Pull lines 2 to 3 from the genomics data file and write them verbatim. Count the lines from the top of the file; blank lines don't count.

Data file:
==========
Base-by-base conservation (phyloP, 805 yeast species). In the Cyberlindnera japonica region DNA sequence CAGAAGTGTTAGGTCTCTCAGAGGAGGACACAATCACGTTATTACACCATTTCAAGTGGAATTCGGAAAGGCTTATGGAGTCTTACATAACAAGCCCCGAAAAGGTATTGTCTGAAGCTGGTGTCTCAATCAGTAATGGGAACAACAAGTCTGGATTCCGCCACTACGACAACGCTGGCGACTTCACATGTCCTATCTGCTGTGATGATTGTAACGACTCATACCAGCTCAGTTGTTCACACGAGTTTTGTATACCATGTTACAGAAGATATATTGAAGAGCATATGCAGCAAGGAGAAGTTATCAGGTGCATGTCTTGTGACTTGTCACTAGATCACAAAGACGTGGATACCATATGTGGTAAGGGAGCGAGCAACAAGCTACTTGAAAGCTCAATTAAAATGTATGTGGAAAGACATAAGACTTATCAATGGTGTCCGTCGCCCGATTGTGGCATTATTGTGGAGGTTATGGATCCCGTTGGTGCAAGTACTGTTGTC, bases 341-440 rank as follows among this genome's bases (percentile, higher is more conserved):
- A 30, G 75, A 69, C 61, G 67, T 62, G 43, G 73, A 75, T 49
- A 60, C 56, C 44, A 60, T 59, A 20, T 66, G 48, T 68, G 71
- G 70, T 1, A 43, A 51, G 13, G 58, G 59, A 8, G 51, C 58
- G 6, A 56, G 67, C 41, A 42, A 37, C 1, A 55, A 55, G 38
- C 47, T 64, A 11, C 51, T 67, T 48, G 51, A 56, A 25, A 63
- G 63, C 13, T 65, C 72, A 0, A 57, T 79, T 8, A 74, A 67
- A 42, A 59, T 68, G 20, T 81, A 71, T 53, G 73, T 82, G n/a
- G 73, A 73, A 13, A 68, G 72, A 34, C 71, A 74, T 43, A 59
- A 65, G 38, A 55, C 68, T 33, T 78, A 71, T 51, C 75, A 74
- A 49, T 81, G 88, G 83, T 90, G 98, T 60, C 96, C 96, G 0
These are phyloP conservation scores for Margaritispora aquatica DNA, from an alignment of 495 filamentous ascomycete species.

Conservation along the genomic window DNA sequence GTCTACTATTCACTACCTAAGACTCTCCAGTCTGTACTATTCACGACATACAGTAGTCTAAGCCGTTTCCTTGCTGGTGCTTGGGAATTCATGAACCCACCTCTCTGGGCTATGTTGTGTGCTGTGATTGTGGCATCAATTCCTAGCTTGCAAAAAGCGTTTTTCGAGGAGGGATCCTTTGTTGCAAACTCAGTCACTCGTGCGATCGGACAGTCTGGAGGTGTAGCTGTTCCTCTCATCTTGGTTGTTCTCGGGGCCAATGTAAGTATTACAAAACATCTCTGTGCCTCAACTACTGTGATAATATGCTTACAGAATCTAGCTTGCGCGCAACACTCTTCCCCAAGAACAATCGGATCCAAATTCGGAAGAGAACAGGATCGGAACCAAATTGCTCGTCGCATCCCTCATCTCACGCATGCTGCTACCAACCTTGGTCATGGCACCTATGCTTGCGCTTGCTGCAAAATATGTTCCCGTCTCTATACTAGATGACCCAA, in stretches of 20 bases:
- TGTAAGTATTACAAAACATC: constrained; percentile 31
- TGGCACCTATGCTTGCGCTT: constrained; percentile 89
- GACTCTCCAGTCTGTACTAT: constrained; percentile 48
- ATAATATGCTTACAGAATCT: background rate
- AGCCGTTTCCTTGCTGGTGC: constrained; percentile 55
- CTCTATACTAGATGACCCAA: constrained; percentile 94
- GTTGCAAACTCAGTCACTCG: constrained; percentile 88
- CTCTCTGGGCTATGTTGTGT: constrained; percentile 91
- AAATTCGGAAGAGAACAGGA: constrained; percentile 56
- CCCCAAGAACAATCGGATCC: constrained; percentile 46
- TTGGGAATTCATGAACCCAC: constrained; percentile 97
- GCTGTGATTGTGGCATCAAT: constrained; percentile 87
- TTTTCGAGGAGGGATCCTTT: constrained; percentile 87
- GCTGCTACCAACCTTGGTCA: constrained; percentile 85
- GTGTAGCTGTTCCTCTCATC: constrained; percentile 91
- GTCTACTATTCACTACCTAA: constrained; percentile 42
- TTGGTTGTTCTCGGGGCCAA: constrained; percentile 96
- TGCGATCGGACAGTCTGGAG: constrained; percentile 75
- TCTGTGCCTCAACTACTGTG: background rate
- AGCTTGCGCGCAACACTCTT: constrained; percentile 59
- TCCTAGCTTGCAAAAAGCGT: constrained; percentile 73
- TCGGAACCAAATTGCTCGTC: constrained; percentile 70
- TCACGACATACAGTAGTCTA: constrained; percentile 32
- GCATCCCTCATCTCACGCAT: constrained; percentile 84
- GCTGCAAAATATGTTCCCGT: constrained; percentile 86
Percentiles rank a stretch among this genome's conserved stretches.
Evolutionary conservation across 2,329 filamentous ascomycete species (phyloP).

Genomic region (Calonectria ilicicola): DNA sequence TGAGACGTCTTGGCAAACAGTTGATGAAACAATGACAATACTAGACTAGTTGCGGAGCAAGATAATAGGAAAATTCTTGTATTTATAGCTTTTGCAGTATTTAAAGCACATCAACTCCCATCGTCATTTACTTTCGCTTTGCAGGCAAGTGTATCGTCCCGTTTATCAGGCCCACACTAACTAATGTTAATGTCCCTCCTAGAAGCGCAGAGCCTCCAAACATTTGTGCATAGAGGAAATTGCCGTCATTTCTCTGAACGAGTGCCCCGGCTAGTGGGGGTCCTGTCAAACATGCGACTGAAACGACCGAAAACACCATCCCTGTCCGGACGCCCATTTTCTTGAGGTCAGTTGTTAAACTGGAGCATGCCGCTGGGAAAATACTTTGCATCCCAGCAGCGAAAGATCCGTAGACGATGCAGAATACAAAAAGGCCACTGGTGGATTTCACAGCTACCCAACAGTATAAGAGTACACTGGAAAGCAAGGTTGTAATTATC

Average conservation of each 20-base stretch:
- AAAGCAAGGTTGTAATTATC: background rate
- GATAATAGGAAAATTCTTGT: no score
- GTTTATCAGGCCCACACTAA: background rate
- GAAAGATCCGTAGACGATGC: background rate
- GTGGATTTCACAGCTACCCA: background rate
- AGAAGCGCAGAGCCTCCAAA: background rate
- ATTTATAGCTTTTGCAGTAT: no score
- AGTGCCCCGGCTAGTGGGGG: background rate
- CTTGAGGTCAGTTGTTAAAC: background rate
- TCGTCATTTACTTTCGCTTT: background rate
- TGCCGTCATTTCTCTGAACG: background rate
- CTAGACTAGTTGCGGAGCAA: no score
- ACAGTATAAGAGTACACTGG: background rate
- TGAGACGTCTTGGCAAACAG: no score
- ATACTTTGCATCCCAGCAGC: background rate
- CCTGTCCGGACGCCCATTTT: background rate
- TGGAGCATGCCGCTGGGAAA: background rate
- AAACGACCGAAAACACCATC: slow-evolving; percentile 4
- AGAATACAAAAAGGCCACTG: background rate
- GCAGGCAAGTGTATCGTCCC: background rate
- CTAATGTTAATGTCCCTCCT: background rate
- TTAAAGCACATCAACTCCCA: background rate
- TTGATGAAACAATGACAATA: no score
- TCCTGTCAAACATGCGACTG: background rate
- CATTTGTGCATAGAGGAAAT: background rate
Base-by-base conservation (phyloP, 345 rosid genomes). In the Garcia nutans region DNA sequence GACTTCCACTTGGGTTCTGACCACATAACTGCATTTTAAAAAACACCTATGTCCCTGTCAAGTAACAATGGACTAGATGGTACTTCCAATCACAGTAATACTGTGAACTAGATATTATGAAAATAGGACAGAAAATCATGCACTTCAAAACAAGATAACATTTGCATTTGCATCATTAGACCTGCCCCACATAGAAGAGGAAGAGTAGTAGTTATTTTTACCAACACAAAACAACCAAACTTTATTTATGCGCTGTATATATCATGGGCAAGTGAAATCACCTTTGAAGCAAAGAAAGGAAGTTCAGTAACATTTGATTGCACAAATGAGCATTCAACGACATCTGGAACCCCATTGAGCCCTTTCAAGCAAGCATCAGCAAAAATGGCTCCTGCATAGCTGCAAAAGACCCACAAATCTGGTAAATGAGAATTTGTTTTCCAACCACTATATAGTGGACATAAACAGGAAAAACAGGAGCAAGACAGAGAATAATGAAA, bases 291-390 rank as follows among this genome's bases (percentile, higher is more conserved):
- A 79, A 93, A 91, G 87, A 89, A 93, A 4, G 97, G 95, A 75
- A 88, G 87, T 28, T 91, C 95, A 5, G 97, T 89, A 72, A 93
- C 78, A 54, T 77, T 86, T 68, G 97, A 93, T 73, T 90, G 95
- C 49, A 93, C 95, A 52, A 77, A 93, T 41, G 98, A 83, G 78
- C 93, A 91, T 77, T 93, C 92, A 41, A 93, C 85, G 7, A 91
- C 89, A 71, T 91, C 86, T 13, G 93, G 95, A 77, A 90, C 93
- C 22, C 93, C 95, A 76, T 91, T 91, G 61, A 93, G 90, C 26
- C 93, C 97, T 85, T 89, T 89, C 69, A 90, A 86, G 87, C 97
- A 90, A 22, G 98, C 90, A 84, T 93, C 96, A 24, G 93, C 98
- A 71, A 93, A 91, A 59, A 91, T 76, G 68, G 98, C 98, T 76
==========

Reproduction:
- A 30, G 75, A 69, C 61, G 67, T 62, G 43, G 73, A 75, T 49
- A 60, C 56, C 44, A 60, T 59, A 20, T 66, G 48, T 68, G 71